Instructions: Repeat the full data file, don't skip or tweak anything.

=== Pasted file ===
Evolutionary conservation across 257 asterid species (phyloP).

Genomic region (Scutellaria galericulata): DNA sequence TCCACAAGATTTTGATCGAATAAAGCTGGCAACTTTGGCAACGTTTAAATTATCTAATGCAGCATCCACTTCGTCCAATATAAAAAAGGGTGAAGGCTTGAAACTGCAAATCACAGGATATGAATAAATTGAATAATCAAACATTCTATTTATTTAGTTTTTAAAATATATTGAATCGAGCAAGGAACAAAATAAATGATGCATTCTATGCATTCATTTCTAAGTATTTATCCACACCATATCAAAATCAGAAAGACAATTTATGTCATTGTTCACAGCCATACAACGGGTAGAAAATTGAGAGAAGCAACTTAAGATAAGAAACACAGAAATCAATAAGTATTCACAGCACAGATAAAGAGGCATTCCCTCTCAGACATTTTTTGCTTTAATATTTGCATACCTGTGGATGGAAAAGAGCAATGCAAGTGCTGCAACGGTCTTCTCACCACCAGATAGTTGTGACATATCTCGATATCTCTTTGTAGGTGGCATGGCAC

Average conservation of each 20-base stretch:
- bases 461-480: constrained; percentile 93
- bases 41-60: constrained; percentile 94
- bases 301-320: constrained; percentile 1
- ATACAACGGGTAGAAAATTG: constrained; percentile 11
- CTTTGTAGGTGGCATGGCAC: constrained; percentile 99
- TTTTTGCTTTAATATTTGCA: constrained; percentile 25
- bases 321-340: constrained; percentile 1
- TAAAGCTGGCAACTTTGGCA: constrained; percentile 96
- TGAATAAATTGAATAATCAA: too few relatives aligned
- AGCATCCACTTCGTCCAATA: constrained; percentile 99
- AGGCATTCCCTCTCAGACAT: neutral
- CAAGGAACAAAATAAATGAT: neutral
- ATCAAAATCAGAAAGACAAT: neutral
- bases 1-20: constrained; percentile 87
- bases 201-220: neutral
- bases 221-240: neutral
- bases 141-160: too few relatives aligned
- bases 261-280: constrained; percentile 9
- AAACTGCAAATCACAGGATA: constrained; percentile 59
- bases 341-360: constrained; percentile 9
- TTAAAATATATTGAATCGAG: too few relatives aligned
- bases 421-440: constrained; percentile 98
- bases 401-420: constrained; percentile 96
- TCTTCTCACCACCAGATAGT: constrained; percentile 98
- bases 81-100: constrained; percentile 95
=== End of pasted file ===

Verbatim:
Evolutionary conservation across 257 asterid species (phyloP).

Genomic region (Scutellaria galericulata): DNA sequence TCCACAAGATTTTGATCGAATAAAGCTGGCAACTTTGGCAACGTTTAAATTATCTAATGCAGCATCCACTTCGTCCAATATAAAAAAGGGTGAAGGCTTGAAACTGCAAATCACAGGATATGAATAAATTGAATAATCAAACATTCTATTTATTTAGTTTTTAAAATATATTGAATCGAGCAAGGAACAAAATAAATGATGCATTCTATGCATTCATTTCTAAGTATTTATCCACACCATATCAAAATCAGAAAGACAATTTATGTCATTGTTCACAGCCATACAACGGGTAGAAAATTGAGAGAAGCAACTTAAGATAAGAAACACAGAAATCAATAAGTATTCACAGCACAGATAAAGAGGCATTCCCTCTCAGACATTTTTTGCTTTAATATTTGCATACCTGTGGATGGAAAAGAGCAATGCAAGTGCTGCAACGGTCTTCTCACCACCAGATAGTTGTGACATATCTCGATATCTCTTTGTAGGTGGCATGGCAC

Average conservation of each 20-base stretch:
- bases 461-480: constrained; percentile 93
- bases 41-60: constrained; percentile 94
- bases 301-320: constrained; percentile 1
- ATACAACGGGTAGAAAATTG: constrained; percentile 11
- CTTTGTAGGTGGCATGGCAC: constrained; percentile 99
- TTTTTGCTTTAATATTTGCA: constrained; percentile 25
- bases 321-340: constrained; percentile 1
- TAAAGCTGGCAACTTTGGCA: constrained; percentile 96
- TGAATAAATTGAATAATCAA: too few relatives aligned
- AGCATCCACTTCGTCCAATA: constrained; percentile 99
- AGGCATTCCCTCTCAGACAT: neutral
- CAAGGAACAAAATAAATGAT: neutral
- ATCAAAATCAGAAAGACAAT: neutral
- bases 1-20: constrained; percentile 87
- bases 201-220: neutral
- bases 221-240: neutral
- bases 141-160: too few relatives aligned
- bases 261-280: constrained; percentile 9
- AAACTGCAAATCACAGGATA: constrained; percentile 59
- bases 341-360: constrained; percentile 9
- TTAAAATATATTGAATCGAG: too few relatives aligned
- bases 421-440: constrained; percentile 98
- bases 401-420: constrained; percentile 96
- TCTTCTCACCACCAGATAGT: constrained; percentile 98
- bases 81-100: constrained; percentile 95